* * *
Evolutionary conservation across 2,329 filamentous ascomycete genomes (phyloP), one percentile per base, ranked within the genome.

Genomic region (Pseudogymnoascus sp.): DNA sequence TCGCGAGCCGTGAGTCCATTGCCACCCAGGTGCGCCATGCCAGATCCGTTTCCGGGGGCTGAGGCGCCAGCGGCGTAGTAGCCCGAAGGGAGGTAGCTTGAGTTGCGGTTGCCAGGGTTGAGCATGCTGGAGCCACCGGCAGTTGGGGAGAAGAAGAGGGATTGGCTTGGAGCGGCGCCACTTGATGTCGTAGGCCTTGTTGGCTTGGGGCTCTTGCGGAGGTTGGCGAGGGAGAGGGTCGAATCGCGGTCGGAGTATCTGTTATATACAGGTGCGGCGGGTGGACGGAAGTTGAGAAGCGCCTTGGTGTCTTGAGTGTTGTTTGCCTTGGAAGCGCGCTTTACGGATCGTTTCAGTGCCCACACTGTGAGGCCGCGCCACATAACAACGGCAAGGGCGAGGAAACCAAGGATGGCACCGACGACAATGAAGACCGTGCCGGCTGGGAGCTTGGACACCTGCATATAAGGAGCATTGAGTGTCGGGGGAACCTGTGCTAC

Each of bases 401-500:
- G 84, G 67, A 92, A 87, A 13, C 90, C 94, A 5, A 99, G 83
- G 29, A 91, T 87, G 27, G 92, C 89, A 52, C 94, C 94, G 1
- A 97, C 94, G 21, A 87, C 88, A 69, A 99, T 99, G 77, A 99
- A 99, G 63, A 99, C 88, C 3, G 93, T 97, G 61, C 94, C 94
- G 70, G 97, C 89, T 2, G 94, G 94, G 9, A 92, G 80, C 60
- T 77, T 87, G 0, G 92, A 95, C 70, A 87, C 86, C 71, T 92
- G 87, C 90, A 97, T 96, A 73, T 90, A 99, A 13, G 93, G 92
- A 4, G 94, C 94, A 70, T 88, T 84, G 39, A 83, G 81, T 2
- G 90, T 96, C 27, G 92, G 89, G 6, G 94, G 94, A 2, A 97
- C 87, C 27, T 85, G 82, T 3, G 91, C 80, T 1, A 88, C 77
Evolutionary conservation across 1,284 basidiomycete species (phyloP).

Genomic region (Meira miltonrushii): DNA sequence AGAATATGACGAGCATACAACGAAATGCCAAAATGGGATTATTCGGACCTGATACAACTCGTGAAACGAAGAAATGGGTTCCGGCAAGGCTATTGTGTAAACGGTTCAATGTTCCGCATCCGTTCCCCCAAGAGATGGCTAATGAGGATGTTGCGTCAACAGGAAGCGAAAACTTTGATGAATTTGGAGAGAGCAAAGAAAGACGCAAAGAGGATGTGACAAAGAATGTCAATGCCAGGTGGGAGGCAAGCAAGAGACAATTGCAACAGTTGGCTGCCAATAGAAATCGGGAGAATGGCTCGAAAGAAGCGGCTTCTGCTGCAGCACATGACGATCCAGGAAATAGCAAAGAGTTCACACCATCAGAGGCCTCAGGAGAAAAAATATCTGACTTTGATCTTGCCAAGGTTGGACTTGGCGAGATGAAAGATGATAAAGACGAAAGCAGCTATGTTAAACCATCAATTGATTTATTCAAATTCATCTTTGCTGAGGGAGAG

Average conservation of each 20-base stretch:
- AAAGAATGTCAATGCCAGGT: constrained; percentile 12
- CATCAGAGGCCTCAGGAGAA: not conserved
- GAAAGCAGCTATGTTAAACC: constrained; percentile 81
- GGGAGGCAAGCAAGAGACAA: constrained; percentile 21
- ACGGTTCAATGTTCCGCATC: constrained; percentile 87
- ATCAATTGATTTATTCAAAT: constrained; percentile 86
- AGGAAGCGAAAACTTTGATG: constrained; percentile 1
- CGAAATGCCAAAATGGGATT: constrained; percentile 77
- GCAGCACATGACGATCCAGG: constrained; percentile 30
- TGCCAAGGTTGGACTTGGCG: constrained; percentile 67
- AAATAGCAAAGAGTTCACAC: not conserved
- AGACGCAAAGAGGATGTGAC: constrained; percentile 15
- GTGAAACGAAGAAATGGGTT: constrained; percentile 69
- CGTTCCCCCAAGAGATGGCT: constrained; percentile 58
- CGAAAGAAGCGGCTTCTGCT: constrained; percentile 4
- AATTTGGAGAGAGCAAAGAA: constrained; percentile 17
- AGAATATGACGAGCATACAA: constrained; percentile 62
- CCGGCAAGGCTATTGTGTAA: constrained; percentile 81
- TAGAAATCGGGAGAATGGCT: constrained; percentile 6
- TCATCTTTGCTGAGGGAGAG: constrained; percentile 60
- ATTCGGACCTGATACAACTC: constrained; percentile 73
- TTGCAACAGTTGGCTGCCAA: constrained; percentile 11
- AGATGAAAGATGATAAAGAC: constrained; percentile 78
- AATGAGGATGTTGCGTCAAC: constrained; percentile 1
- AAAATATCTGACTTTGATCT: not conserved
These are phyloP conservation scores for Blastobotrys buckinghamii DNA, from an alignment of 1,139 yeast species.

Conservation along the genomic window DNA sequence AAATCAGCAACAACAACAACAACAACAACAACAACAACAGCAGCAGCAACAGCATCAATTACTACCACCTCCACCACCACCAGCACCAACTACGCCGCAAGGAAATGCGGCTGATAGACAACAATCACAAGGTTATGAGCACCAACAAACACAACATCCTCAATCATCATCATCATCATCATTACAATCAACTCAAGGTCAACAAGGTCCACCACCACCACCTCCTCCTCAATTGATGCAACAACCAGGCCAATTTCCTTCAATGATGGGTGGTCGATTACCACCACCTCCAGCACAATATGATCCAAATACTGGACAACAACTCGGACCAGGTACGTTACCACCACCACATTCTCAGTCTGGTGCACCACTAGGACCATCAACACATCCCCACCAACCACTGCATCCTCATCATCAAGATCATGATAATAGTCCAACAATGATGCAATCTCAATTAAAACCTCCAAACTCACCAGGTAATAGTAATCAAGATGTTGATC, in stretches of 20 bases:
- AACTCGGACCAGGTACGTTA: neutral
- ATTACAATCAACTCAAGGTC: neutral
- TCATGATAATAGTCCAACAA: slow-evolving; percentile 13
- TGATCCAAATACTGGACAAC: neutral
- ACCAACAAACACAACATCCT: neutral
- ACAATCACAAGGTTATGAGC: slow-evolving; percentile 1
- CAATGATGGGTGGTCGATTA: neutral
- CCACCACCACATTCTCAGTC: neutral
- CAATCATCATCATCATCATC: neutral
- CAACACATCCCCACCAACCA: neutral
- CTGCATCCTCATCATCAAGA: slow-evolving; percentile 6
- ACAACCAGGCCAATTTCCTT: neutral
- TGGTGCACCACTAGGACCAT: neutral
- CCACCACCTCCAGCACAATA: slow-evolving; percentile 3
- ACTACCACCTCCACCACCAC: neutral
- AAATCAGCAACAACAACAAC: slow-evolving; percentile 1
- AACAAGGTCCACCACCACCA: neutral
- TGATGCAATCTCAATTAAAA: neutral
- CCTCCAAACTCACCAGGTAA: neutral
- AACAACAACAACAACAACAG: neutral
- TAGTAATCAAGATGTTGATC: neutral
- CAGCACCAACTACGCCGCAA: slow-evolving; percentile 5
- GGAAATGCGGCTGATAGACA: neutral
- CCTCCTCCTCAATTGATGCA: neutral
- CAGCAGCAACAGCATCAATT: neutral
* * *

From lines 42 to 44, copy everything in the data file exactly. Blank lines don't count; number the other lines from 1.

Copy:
These are phyloP conservation scores for Blastobotrys buckinghamii DNA, from an alignment of 1,139 yeast species.

Conservation along the genomic window DNA sequence AAATCAGCAACAACAACAACAACAACAACAACAACAACAGCAGCAGCAACAGCATCAATTACTACCACCTCCACCACCACCAGCACCAACTACGCCGCAAGGAAATGCGGCTGATAGACAACAATCACAAGGTTATGAGCACCAACAAACACAACATCCTCAATCATCATCATCATCATCATTACAATCAACTCAAGGTCAACAAGGTCCACCACCACCACCTCCTCCTCAATTGATGCAACAACCAGGCCAATTTCCTTCAATGATGGGTGGTCGATTACCACCACCTCCAGCACAATATGATCCAAATACTGGACAACAACTCGGACCAGGTACGTTACCACCACCACATTCTCAGTCTGGTGCACCACTAGGACCATCAACACATCCCCACCAACCACTGCATCCTCATCATCAAGATCATGATAATAGTCCAACAATGATGCAATCTCAATTAAAACCTCCAAACTCACCAGGTAATAGTAATCAAGATGTTGATC, in stretches of 20 bases:
- AACTCGGACCAGGTACGTTA: neutral